Keeping kids occupied on the boat
  |  First Published: April 2009

Believe it or not, there are lots of things you can offer kids to keep them occupied in the little bit of space between the esky and the outboard during a family fishing trip. Here are some ideas:

Teach them to fish

I may be stating the obvious, but from the conversations I’ve had, I don’t believe it occurs to many people to actually let their kids fish on a fishing trip! There are probably many reasons for this, but most likely they just don’t know where to start.

If you’re fishing with younger children (or older ones who are first timers), just start simple. Teach them one or two basic tasks and let them practice over and over. A motivated child will practice a new skill by repeating it over and over long after us big people get bored and walk away. A child’s brain is wired to master new skills – and they especially love it when they learn to do something a grown-up does. Our boys, for example will cast lures (hooks removed of course) around our backyard for hours, in fact, until I get sick of them and confiscate the rods!

Where to start

Getting kids to fish with dead bait on a rod and reel is probably giving them the best chance of landing a fish. Teach them how to operate the reel then let them be in charge of releasing and retrieving line. If they’re very young, just let them play at this for a while. Older children can be taught how to feel for the bottom and be more in control of where their bait hangs.

Handlines can be fun too, because they put your children in direct contact with the fish. It’s quite thrilling to feel the tugs and jerks from the “pickers” below. But be sure to teach them about safe hand lining; things like always pull the handline directly into the floor of the boat, never lift the line over your head, no wrapping line around your hand and swing the hook in gently.

Baiting a hook

The next thing you could teach the kids is how to bait a hook. I appreciate that some may baulk at the idea of letting their three-year-old handle a hook – but you’ll know if your little one is up to it, so just use your judgement on this one, and always supervise closely. In any case, always get some pliers before you start and squash the barb in on the hooks your child will be using. Let them hold and examine the hook and encourage them to cautiously feel the sharp end. Use firm bait like prawns, and show them how to thread the bait on. Demonstrate the difference between a hook that is well baited and one that is not – show them how bait will fall off with a couple of jiggles if it’s not on properly. Finally, let them have a go.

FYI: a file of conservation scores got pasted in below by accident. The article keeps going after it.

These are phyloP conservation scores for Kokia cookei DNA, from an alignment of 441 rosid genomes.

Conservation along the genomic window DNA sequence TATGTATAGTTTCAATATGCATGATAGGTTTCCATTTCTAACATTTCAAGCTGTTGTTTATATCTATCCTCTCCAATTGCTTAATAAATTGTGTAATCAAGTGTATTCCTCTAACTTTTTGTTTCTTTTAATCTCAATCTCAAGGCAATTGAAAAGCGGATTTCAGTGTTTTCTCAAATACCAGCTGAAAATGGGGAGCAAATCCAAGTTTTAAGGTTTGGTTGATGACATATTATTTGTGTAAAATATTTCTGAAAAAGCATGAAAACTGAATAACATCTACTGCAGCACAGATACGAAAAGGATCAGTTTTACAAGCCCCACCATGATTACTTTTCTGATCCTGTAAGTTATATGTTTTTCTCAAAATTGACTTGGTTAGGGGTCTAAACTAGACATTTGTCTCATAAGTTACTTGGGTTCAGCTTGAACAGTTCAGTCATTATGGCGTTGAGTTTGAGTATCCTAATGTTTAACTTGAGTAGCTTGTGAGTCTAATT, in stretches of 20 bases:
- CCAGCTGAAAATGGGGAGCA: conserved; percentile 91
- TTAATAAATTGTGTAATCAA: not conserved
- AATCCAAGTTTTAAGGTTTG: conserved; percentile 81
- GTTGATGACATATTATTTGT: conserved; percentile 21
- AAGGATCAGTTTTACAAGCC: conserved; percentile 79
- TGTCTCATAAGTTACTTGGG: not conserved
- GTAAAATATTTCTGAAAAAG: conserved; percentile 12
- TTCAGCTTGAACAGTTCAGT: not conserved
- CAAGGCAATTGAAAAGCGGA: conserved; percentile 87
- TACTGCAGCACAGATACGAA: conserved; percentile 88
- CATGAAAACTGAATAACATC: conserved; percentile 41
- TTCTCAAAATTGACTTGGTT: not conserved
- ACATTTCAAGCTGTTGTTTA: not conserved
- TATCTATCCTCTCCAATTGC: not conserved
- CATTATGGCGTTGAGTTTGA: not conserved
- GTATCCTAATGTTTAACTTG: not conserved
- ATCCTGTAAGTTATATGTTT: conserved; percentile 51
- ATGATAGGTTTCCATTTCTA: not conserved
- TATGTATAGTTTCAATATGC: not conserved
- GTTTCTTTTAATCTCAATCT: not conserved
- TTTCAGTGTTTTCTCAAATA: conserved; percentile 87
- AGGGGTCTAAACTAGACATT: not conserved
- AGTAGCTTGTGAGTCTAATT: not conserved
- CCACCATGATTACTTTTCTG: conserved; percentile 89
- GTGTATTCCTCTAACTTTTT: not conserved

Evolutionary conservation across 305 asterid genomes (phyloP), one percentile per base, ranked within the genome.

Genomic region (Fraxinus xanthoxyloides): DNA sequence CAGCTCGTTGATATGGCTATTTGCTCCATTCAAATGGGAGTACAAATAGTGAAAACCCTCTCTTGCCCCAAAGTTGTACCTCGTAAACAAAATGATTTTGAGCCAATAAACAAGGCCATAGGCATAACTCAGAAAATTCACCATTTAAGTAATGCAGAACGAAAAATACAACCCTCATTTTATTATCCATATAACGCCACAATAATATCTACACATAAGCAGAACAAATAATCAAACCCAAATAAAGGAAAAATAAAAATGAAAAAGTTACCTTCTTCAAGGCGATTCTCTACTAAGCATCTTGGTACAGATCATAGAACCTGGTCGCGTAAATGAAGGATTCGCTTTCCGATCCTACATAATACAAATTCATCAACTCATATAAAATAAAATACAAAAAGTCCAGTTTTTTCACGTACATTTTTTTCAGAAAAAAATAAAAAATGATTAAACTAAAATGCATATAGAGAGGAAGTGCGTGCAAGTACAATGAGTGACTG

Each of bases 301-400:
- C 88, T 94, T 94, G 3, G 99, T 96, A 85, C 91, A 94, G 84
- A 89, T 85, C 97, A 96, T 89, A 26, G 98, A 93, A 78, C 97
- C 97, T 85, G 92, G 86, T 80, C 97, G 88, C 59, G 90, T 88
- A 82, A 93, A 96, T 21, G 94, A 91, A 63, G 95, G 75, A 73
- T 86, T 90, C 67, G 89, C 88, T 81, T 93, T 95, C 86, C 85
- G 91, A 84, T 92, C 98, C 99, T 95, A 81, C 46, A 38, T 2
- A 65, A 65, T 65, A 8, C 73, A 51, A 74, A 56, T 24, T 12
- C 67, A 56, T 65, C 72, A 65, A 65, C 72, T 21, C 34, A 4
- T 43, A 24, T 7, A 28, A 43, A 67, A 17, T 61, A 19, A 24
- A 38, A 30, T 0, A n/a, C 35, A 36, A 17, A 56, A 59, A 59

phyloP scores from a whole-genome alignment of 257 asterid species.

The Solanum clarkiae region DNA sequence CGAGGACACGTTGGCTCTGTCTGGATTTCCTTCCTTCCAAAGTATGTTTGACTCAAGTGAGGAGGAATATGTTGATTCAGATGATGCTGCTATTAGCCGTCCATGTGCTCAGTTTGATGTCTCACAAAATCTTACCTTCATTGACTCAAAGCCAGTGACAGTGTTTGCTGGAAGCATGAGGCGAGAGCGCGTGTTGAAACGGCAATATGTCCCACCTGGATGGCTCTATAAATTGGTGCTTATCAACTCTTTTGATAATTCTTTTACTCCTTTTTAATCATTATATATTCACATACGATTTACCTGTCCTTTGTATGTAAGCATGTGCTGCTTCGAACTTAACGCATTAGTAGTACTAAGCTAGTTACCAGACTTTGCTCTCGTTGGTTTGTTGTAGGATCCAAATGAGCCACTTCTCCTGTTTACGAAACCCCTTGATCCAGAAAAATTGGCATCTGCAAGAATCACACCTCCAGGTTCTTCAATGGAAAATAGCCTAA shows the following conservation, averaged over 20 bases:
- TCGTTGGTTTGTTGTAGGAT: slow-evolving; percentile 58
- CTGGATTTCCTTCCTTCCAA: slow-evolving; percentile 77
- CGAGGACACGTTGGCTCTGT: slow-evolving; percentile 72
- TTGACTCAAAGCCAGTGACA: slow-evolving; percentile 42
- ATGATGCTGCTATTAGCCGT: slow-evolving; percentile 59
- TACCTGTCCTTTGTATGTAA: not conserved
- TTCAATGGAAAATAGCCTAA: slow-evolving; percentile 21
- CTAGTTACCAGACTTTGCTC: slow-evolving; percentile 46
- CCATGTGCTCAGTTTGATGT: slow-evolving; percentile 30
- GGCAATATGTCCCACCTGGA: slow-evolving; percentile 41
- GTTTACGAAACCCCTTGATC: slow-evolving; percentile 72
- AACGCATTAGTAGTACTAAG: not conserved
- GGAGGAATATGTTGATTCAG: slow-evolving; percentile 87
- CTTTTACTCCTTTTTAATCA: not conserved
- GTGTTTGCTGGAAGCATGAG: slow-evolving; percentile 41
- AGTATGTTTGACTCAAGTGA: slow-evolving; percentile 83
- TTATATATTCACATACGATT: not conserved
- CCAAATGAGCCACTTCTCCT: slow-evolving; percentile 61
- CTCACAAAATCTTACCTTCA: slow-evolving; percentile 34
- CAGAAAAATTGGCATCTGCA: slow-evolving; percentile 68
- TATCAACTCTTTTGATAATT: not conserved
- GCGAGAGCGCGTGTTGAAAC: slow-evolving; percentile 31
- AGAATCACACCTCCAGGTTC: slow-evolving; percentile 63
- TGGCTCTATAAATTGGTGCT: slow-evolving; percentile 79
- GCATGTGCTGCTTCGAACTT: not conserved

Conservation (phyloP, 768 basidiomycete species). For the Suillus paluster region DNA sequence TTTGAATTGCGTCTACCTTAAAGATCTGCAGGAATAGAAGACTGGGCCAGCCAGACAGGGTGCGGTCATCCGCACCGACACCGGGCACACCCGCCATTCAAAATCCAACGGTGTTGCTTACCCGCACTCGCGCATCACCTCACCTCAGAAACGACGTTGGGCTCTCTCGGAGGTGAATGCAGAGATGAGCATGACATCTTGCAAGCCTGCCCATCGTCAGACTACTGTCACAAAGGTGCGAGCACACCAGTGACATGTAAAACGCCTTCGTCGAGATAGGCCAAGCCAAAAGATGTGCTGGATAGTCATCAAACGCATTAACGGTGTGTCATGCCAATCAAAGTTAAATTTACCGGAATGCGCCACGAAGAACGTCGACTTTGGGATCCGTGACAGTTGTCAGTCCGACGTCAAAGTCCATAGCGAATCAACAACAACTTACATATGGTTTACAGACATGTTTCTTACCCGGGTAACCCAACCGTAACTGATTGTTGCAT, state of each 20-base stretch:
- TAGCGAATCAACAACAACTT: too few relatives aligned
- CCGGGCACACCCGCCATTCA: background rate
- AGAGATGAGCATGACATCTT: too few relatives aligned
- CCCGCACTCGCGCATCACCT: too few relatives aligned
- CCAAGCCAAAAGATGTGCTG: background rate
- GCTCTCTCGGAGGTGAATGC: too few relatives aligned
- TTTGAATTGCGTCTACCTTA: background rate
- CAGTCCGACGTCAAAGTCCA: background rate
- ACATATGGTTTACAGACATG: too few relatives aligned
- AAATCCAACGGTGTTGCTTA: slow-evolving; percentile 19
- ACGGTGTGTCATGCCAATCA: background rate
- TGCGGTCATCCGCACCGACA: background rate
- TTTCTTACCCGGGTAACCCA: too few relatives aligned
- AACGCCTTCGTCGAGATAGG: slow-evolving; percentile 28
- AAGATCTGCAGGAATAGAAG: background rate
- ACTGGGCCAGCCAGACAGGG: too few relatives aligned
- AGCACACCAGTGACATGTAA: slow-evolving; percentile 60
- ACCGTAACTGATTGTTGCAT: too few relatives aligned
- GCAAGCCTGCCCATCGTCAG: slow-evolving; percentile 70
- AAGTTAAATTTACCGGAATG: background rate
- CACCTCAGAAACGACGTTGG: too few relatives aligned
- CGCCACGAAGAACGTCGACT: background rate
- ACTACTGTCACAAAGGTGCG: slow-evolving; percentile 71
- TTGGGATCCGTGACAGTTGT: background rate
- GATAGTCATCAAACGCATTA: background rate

All the while, supervise closely, but remember a few little finger pricks may bring some tears, but also offer a powerful lesson in safety and respect for all things dangerous in a boat. In fact, it’s been pointed out to us on many occasions that our children have an obvious appreciation for the hazards in our boat – so by exposing them to these dangers in a controlled way, we’re helping them to be cautious and ultimately safer little people. It’s also highly likely that most of their baits will fall off to start with, but this is all part of the learning. Just be sure to have plenty of bait on board that day.

Bait Jigs

Bait jigs are another great way to get kids started. We are currently trying to teach Luke, our rather impatient three-year-old, the difference between lure fishing and ‘waiting fishing’. As you would expect, he has no patience for fishing with dead baits, so no sooner does the line get released, then he is winding it back in again.

While trying to teach him ‘waiting fishing’ one day, Dave, my husband, in his wisdom switched his hook for a bait jig and let him go. The up and down action that resulted from the constant release and retrieve of the line, saw him pull more fish into the boat than anyone else! Even better, some of the fusiliers he caught were used for bait by the rest of us, which earned him the proud title of our ‘official bait catcher’. He was thrilled!


Children can learn to cast lures from quite a young age as well. When Joe was four, he was able to cast out a lure using an eggbeater setup. Dave went out and bought him a cheap whippy rod and a selection of relatively expendable lures. Just after he turned 4, we went on a family trip to Kowanyama. We were all fishing from the bank when he landed himself a catfish on his first cast – a pain in the proverbial for some, but to him it was the proudest moment of his life, because a far as he was concerned he had caught a fish “all by myself”!

When you start children off with lure fishing, it’s best to be in a clear open spot to minimize tangles – teaching them to cast into snags comes later when they have demonstrated reasonable control over their casts. Try open banks for flathead, queenfish or trevally.